More than 1,000 march against knife crime to show that young people can turn lives around
PUBLISHED: 13:12 29 July 2019 | UPDATED: 13:21 29 July 2019
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A vocal crowd turned heads and stopped traffic as they spread the message that there’s “light at the end of the tunnel” for those caught up in knife crime.
An estimated 1,200 people, most of whom were younger than 25, took to the streets from Canning Town to Stratford Park on Saturday, July 27 for the Life is Worth Living march against knife crime, organised by Victory Youth Group (VYG).
They were marching not only to raise awareness of the issues surrounding violent crime, but also to demonstrate that young people can break free from it and turn their lives around - as many of those participating had.
One of them, 24-year-old Erivaldo Felix, said: "It represents that young people from different backgrounds and hard backgrounds can come together to do something positive and bring awareness to gun and knife crime, which is what I was involved in growing up as well.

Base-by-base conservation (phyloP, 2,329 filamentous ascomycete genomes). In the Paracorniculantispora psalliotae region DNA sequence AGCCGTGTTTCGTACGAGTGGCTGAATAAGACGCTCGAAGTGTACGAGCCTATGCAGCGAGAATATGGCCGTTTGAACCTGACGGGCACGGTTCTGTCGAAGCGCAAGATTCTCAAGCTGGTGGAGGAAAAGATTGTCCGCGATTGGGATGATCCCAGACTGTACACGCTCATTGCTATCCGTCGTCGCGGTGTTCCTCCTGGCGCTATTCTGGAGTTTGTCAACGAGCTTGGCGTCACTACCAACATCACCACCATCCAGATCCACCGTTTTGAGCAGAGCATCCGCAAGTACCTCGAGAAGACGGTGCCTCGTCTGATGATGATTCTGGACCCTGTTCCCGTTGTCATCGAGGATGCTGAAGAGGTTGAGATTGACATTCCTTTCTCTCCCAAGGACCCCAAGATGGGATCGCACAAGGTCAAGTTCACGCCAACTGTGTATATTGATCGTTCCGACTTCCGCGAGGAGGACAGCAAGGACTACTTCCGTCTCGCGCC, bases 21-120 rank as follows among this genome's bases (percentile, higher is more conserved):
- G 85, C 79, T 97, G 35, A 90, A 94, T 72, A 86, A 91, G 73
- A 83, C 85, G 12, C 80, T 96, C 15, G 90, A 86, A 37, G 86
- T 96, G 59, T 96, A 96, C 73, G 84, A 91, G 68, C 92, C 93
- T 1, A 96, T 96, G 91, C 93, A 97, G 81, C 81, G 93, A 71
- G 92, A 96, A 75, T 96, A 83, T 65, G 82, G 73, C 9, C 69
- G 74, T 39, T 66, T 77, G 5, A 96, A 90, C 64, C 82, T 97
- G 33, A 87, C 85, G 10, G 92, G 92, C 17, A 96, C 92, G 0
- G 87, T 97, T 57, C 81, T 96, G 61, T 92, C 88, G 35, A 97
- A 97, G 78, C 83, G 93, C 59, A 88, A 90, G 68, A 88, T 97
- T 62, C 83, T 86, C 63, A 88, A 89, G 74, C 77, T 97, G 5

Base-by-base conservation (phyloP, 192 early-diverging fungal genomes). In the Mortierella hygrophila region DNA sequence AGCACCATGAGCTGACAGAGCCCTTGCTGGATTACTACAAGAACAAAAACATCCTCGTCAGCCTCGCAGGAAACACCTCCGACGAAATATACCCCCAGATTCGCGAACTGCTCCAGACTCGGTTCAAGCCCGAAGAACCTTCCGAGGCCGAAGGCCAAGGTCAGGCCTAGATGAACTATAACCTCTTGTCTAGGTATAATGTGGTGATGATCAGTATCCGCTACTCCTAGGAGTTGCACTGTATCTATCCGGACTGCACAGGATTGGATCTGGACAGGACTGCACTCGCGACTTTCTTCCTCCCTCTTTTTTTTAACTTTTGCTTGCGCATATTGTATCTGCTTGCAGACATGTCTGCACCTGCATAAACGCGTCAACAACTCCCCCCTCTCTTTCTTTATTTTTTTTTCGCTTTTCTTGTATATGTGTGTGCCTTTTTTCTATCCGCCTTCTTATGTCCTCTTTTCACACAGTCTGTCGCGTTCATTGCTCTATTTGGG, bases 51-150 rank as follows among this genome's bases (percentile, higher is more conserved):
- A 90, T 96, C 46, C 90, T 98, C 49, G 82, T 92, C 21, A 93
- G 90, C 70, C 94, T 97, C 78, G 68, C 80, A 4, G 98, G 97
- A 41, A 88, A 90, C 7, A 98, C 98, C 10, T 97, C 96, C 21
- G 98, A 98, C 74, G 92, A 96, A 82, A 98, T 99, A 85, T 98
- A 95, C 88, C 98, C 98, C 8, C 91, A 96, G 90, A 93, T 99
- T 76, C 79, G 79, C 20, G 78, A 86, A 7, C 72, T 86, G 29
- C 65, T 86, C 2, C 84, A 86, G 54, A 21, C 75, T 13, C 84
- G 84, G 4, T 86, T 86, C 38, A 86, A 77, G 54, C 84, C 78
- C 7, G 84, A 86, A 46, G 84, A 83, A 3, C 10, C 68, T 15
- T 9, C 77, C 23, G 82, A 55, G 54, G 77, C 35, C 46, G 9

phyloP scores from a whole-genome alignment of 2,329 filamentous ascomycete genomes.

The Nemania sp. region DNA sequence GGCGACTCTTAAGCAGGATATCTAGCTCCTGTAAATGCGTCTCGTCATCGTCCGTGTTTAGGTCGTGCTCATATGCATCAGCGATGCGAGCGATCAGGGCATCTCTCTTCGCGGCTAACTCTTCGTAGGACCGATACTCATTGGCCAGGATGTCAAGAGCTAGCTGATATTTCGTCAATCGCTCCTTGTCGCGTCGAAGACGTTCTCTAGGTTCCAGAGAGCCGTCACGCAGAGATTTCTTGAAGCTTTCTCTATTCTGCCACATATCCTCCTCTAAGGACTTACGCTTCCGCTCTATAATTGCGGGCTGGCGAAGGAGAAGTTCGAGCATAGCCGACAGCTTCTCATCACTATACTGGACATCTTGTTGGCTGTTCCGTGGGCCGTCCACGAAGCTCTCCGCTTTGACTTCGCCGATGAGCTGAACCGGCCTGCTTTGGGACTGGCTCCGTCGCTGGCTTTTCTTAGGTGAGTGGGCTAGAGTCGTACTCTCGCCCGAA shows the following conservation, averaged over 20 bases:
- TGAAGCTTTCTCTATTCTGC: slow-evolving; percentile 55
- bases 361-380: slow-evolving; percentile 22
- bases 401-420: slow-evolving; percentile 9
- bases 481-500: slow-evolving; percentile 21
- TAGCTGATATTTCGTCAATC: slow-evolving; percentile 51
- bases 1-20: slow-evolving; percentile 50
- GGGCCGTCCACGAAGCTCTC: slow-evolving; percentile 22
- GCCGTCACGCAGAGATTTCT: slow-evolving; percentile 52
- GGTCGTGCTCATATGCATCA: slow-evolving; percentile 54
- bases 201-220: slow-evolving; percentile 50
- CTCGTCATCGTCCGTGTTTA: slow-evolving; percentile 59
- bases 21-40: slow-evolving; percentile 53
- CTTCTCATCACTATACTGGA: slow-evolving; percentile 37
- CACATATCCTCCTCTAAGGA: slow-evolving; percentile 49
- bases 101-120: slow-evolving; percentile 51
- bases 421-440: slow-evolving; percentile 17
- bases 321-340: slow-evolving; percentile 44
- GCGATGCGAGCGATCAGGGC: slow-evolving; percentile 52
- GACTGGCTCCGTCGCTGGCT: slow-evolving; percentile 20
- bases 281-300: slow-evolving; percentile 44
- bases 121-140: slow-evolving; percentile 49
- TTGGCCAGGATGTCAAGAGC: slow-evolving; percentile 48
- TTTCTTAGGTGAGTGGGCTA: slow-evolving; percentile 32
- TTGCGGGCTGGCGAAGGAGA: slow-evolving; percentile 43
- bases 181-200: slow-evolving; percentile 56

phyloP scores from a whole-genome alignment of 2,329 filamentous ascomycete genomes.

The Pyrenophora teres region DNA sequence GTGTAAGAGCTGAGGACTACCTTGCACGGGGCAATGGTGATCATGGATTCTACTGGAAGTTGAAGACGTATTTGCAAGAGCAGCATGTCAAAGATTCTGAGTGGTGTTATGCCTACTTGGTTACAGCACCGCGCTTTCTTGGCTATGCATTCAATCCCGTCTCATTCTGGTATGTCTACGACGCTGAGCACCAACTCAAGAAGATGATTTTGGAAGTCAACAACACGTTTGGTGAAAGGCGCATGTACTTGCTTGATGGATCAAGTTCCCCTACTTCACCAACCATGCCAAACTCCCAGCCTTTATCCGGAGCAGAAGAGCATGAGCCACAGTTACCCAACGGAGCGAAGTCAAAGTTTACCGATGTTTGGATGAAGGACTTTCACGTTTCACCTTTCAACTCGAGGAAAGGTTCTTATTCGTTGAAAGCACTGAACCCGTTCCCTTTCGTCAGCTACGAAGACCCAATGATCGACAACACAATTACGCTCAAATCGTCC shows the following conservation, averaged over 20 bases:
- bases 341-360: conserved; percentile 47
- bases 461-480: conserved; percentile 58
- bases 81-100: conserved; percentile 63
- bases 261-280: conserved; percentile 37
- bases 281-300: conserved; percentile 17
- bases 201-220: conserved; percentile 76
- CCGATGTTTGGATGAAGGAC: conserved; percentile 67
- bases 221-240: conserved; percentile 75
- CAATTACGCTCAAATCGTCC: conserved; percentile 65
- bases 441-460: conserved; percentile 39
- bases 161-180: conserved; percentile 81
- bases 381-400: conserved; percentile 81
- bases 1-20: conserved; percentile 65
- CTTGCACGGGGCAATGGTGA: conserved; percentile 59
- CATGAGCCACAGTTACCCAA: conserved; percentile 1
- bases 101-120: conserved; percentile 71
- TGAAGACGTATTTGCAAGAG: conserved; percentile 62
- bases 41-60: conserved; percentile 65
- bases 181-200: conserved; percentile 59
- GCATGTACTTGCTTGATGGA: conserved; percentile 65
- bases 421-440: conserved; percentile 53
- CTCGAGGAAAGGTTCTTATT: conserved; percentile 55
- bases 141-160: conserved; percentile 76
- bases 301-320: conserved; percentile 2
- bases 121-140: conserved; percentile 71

"It's showing that not all young people are negative (influences), there are some positives and there is a light at the end of the tunnel.
"It can be changed, people can overcome this gun and knife crime that has now become an epidemic in today's society."
Mr Felix said he sold drugs and carried knives when he was younger, but reached a turning point when he began to focus on sports and was introduced to VYG by a family member.
"People from the VYG are good mentors - it's good to look up to someone who is also young and doing something positive because it helped me believed that I can change, I can also be a positive person," he said.
"You can't be surrounded by negative people because you're going to get involved in negative activities, so I changed my circle of friends and got involved in something really positive."
It was the third annual Life is Worth living March, which has been held in a different part of London each year, focusing on areas where knife crime has impacted many lives.
UK VYG co-ordinator Ade Titilawo said: "We know very well that it's a problem, but we're actually marching to show the community there is a solution.
"Young people can change. Proof of this is young people we have amongst us who have changed their own lives, who were involved in gangs and very terrible lives, their upbringing was very bad, but through the activities we do and the community work we offer, they've been able to change their live for the better.
"Some are even mentors now, helping us to help others come out of this life."
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